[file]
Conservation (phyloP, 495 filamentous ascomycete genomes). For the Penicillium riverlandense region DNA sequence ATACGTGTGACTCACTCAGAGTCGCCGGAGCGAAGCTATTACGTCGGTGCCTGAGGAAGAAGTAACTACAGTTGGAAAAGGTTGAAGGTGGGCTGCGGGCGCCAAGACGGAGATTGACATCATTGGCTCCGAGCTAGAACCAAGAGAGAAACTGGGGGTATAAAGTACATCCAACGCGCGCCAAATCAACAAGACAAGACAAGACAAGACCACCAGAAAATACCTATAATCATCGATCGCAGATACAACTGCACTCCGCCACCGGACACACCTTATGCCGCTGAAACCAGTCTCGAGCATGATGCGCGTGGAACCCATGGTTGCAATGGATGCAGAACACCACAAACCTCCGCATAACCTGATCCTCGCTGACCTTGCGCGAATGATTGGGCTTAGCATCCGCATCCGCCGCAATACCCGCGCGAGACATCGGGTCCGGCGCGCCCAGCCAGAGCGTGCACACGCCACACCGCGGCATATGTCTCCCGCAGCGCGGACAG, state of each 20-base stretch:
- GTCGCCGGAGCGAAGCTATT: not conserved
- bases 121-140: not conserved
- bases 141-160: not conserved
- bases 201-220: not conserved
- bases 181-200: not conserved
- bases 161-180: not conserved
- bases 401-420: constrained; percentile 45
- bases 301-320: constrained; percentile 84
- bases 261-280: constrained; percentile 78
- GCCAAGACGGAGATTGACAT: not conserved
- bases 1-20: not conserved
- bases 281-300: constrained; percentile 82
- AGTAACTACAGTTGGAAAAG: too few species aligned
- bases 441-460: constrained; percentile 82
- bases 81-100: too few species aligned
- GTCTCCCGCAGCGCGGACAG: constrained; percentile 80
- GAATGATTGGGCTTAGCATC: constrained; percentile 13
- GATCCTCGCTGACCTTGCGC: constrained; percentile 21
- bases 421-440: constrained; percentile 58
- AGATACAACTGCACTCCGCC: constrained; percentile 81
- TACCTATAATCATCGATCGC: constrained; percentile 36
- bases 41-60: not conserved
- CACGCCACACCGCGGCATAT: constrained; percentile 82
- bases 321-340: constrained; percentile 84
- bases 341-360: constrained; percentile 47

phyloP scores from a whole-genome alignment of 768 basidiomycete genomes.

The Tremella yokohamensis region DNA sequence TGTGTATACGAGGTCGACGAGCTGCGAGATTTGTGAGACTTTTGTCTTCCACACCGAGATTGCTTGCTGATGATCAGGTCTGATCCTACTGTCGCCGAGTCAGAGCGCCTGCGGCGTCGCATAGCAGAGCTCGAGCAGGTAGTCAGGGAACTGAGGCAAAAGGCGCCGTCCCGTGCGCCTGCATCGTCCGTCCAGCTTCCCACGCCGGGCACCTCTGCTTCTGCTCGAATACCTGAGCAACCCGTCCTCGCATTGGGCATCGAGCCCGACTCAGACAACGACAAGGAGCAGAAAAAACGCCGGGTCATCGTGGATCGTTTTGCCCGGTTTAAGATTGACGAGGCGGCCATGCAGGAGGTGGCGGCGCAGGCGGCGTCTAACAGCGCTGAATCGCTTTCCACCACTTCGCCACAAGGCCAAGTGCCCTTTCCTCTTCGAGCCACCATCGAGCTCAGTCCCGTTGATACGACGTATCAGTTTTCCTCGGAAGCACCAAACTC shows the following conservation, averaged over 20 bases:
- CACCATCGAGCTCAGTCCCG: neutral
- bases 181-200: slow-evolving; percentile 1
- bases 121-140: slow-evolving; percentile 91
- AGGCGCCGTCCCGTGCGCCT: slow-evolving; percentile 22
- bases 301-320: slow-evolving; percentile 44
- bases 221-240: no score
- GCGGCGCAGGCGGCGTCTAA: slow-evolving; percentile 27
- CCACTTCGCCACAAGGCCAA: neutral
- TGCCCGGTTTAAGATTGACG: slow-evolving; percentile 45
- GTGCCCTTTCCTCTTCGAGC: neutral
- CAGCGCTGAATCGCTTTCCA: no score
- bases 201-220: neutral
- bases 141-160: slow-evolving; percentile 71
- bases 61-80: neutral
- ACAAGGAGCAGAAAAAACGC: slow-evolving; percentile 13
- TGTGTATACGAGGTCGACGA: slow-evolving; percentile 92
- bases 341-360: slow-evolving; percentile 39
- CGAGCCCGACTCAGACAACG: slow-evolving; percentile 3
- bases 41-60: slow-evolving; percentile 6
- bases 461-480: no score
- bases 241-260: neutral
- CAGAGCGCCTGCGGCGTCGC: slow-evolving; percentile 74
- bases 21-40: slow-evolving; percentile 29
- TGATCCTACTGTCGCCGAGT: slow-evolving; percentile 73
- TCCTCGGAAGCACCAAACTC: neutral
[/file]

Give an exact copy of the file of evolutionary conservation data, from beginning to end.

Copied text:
Conservation (phyloP, 495 filamentous ascomycete genomes). For the Penicillium riverlandense region DNA sequence ATACGTGTGACTCACTCAGAGTCGCCGGAGCGAAGCTATTACGTCGGTGCCTGAGGAAGAAGTAACTACAGTTGGAAAAGGTTGAAGGTGGGCTGCGGGCGCCAAGACGGAGATTGACATCATTGGCTCCGAGCTAGAACCAAGAGAGAAACTGGGGGTATAAAGTACATCCAACGCGCGCCAAATCAACAAGACAAGACAAGACAAGACCACCAGAAAATACCTATAATCATCGATCGCAGATACAACTGCACTCCGCCACCGGACACACCTTATGCCGCTGAAACCAGTCTCGAGCATGATGCGCGTGGAACCCATGGTTGCAATGGATGCAGAACACCACAAACCTCCGCATAACCTGATCCTCGCTGACCTTGCGCGAATGATTGGGCTTAGCATCCGCATCCGCCGCAATACCCGCGCGAGACATCGGGTCCGGCGCGCCCAGCCAGAGCGTGCACACGCCACACCGCGGCATATGTCTCCCGCAGCGCGGACAG, state of each 20-base stretch:
- GTCGCCGGAGCGAAGCTATT: not conserved
- bases 121-140: not conserved
- bases 141-160: not conserved
- bases 201-220: not conserved
- bases 181-200: not conserved
- bases 161-180: not conserved
- bases 401-420: constrained; percentile 45
- bases 301-320: constrained; percentile 84
- bases 261-280: constrained; percentile 78
- GCCAAGACGGAGATTGACAT: not conserved
- bases 1-20: not conserved
- bases 281-300: constrained; percentile 82
- AGTAACTACAGTTGGAAAAG: too few species aligned
- bases 441-460: constrained; percentile 82
- bases 81-100: too few species aligned
- GTCTCCCGCAGCGCGGACAG: constrained; percentile 80
- GAATGATTGGGCTTAGCATC: constrained; percentile 13
- GATCCTCGCTGACCTTGCGC: constrained; percentile 21
- bases 421-440: constrained; percentile 58
- AGATACAACTGCACTCCGCC: constrained; percentile 81
- TACCTATAATCATCGATCGC: constrained; percentile 36
- bases 41-60: not conserved
- CACGCCACACCGCGGCATAT: constrained; percentile 82
- bases 321-340: constrained; percentile 84
- bases 341-360: constrained; percentile 47

phyloP scores from a whole-genome alignment of 768 basidiomycete genomes.

The Tremella yokohamensis region DNA sequence TGTGTATACGAGGTCGACGAGCTGCGAGATTTGTGAGACTTTTGTCTTCCACACCGAGATTGCTTGCTGATGATCAGGTCTGATCCTACTGTCGCCGAGTCAGAGCGCCTGCGGCGTCGCATAGCAGAGCTCGAGCAGGTAGTCAGGGAACTGAGGCAAAAGGCGCCGTCCCGTGCGCCTGCATCGTCCGTCCAGCTTCCCACGCCGGGCACCTCTGCTTCTGCTCGAATACCTGAGCAACCCGTCCTCGCATTGGGCATCGAGCCCGACTCAGACAACGACAAGGAGCAGAAAAAACGCCGGGTCATCGTGGATCGTTTTGCCCGGTTTAAGATTGACGAGGCGGCCATGCAGGAGGTGGCGGCGCAGGCGGCGTCTAACAGCGCTGAATCGCTTTCCACCACTTCGCCACAAGGCCAAGTGCCCTTTCCTCTTCGAGCCACCATCGAGCTCAGTCCCGTTGATACGACGTATCAGTTTTCCTCGGAAGCACCAAACTC shows the following conservation, averaged over 20 bases:
- CACCATCGAGCTCAGTCCCG: neutral
- bases 181-200: slow-evolving; percentile 1
- bases 121-140: slow-evolving; percentile 91
- AGGCGCCGTCCCGTGCGCCT: slow-evolving; percentile 22
- bases 301-320: slow-evolving; percentile 44
- bases 221-240: no score
- GCGGCGCAGGCGGCGTCTAA: slow-evolving; percentile 27
- CCACTTCGCCACAAGGCCAA: neutral
- TGCCCGGTTTAAGATTGACG: slow-evolving; percentile 45
- GTGCCCTTTCCTCTTCGAGC: neutral
- CAGCGCTGAATCGCTTTCCA: no score
- bases 201-220: neutral
- bases 141-160: slow-evolving; percentile 71
- bases 61-80: neutral
- ACAAGGAGCAGAAAAAACGC: slow-evolving; percentile 13
- TGTGTATACGAGGTCGACGA: slow-evolving; percentile 92
- bases 341-360: slow-evolving; percentile 39
- CGAGCCCGACTCAGACAACG: slow-evolving; percentile 3
- bases 41-60: slow-evolving; percentile 6
- bases 461-480: no score
- bases 241-260: neutral
- CAGAGCGCCTGCGGCGTCGC: slow-evolving; percentile 74
- bases 21-40: slow-evolving; percentile 29
- TGATCCTACTGTCGCCGAGT: slow-evolving; percentile 73
- TCCTCGGAAGCACCAAACTC: neutral